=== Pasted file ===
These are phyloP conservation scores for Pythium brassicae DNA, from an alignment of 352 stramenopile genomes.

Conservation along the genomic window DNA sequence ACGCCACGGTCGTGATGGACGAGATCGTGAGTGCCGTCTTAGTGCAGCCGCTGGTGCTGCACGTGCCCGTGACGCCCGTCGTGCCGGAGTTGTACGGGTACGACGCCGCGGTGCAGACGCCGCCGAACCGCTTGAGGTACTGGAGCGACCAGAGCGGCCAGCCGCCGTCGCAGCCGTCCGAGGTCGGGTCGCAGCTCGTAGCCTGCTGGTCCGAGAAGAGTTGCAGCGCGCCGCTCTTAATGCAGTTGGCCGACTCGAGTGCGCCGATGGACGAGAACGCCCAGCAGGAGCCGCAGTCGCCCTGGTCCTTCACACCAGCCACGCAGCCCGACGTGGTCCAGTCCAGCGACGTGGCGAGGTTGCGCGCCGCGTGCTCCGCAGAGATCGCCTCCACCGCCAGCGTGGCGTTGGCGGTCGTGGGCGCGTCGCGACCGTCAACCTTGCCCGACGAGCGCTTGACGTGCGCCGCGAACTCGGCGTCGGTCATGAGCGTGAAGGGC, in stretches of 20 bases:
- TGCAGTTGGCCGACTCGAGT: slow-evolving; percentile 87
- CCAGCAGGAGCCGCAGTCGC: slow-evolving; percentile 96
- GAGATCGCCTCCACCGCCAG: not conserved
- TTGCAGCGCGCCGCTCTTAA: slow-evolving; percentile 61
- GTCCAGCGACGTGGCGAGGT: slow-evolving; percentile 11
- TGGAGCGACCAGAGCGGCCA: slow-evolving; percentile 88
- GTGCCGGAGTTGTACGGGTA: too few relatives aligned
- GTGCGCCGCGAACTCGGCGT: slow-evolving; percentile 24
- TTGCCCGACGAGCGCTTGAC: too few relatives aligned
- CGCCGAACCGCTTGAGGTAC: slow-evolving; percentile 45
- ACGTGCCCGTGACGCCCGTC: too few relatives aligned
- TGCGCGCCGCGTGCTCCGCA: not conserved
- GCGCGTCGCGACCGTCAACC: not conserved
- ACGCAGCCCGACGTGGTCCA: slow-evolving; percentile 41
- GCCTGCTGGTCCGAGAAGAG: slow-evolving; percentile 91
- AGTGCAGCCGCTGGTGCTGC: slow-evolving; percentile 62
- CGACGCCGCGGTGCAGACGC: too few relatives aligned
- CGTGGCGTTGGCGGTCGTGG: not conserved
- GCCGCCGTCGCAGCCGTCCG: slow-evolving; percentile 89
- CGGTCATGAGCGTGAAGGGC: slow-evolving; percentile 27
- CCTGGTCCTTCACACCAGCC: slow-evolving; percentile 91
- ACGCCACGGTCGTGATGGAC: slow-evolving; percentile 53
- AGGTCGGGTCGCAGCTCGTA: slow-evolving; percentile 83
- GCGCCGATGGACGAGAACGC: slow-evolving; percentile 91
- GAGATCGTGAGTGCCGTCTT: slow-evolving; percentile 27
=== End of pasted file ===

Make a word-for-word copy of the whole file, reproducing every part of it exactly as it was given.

These are phyloP conservation scores for Pythium brassicae DNA, from an alignment of 352 stramenopile genomes.

Conservation along the genomic window DNA sequence ACGCCACGGTCGTGATGGACGAGATCGTGAGTGCCGTCTTAGTGCAGCCGCTGGTGCTGCACGTGCCCGTGACGCCCGTCGTGCCGGAGTTGTACGGGTACGACGCCGCGGTGCAGACGCCGCCGAACCGCTTGAGGTACTGGAGCGACCAGAGCGGCCAGCCGCCGTCGCAGCCGTCCGAGGTCGGGTCGCAGCTCGTAGCCTGCTGGTCCGAGAAGAGTTGCAGCGCGCCGCTCTTAATGCAGTTGGCCGACTCGAGTGCGCCGATGGACGAGAACGCCCAGCAGGAGCCGCAGTCGCCCTGGTCCTTCACACCAGCCACGCAGCCCGACGTGGTCCAGTCCAGCGACGTGGCGAGGTTGCGCGCCGCGTGCTCCGCAGAGATCGCCTCCACCGCCAGCGTGGCGTTGGCGGTCGTGGGCGCGTCGCGACCGTCAACCTTGCCCGACGAGCGCTTGACGTGCGCCGCGAACTCGGCGTCGGTCATGAGCGTGAAGGGC, in stretches of 20 bases:
- TGCAGTTGGCCGACTCGAGT: slow-evolving; percentile 87
- CCAGCAGGAGCCGCAGTCGC: slow-evolving; percentile 96
- GAGATCGCCTCCACCGCCAG: not conserved
- TTGCAGCGCGCCGCTCTTAA: slow-evolving; percentile 61
- GTCCAGCGACGTGGCGAGGT: slow-evolving; percentile 11
- TGGAGCGACCAGAGCGGCCA: slow-evolving; percentile 88
- GTGCCGGAGTTGTACGGGTA: too few relatives aligned
- GTGCGCCGCGAACTCGGCGT: slow-evolving; percentile 24
- TTGCCCGACGAGCGCTTGAC: too few relatives aligned
- CGCCGAACCGCTTGAGGTAC: slow-evolving; percentile 45
- ACGTGCCCGTGACGCCCGTC: too few relatives aligned
- TGCGCGCCGCGTGCTCCGCA: not conserved
- GCGCGTCGCGACCGTCAACC: not conserved
- ACGCAGCCCGACGTGGTCCA: slow-evolving; percentile 41
- GCCTGCTGGTCCGAGAAGAG: slow-evolving; percentile 91
- AGTGCAGCCGCTGGTGCTGC: slow-evolving; percentile 62
- CGACGCCGCGGTGCAGACGC: too few relatives aligned
- CGTGGCGTTGGCGGTCGTGG: not conserved
- GCCGCCGTCGCAGCCGTCCG: slow-evolving; percentile 89
- CGGTCATGAGCGTGAAGGGC: slow-evolving; percentile 27
- CCTGGTCCTTCACACCAGCC: slow-evolving; percentile 91
- ACGCCACGGTCGTGATGGAC: slow-evolving; percentile 53
- AGGTCGGGTCGCAGCTCGTA: slow-evolving; percentile 83
- GCGCCGATGGACGAGAACGC: slow-evolving; percentile 91
- GAGATCGTGAGTGCCGTCTT: slow-evolving; percentile 27